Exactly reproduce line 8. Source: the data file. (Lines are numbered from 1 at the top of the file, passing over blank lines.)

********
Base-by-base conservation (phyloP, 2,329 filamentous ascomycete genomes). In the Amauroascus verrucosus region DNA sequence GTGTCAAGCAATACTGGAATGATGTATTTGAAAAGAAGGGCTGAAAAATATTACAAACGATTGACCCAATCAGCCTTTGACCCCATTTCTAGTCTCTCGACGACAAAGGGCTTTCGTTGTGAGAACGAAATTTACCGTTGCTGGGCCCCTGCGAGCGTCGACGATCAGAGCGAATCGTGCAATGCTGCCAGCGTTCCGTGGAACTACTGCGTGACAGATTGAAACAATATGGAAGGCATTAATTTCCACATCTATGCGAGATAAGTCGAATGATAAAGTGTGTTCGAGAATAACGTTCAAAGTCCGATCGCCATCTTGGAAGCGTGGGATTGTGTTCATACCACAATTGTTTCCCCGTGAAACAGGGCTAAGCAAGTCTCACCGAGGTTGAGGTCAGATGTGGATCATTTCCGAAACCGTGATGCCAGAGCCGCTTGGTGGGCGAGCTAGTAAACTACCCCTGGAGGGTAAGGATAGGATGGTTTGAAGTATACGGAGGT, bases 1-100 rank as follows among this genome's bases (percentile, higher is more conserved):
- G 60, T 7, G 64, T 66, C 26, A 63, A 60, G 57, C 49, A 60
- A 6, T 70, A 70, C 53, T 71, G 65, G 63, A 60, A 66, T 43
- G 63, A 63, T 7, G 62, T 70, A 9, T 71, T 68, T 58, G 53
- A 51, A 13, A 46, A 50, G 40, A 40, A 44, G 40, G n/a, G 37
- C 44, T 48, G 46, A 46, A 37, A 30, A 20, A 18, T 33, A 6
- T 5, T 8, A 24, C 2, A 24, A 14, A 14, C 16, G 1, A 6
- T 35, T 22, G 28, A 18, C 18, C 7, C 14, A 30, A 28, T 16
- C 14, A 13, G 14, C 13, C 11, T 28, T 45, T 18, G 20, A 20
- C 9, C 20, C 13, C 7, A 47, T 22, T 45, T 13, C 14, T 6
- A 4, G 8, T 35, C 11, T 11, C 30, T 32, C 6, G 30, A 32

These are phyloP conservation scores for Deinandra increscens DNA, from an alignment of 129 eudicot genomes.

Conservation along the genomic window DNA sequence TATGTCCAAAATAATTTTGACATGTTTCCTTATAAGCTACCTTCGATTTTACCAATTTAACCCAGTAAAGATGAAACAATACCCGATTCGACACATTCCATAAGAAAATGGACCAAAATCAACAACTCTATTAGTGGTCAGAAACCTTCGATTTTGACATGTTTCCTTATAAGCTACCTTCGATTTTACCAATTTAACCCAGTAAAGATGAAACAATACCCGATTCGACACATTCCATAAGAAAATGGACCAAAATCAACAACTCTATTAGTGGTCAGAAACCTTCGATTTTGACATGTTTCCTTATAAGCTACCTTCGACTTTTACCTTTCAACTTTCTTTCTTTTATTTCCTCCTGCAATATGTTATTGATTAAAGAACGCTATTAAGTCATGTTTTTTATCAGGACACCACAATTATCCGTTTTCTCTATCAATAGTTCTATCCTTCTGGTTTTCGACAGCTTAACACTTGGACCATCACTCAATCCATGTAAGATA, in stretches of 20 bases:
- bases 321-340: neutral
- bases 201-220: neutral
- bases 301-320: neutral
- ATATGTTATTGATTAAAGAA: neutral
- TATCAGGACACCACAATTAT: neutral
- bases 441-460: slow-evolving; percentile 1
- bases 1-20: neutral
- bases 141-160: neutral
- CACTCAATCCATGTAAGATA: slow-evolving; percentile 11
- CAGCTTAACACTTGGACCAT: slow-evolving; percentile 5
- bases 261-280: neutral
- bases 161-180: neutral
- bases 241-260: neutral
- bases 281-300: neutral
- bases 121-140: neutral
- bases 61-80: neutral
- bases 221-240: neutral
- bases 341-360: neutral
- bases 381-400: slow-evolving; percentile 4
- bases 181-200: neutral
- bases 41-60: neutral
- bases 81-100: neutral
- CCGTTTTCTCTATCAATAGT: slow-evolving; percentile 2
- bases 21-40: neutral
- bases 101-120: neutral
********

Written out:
- T 35, T 22, G 28, A 18, C 18, C 7, C 14, A 30, A 28, T 16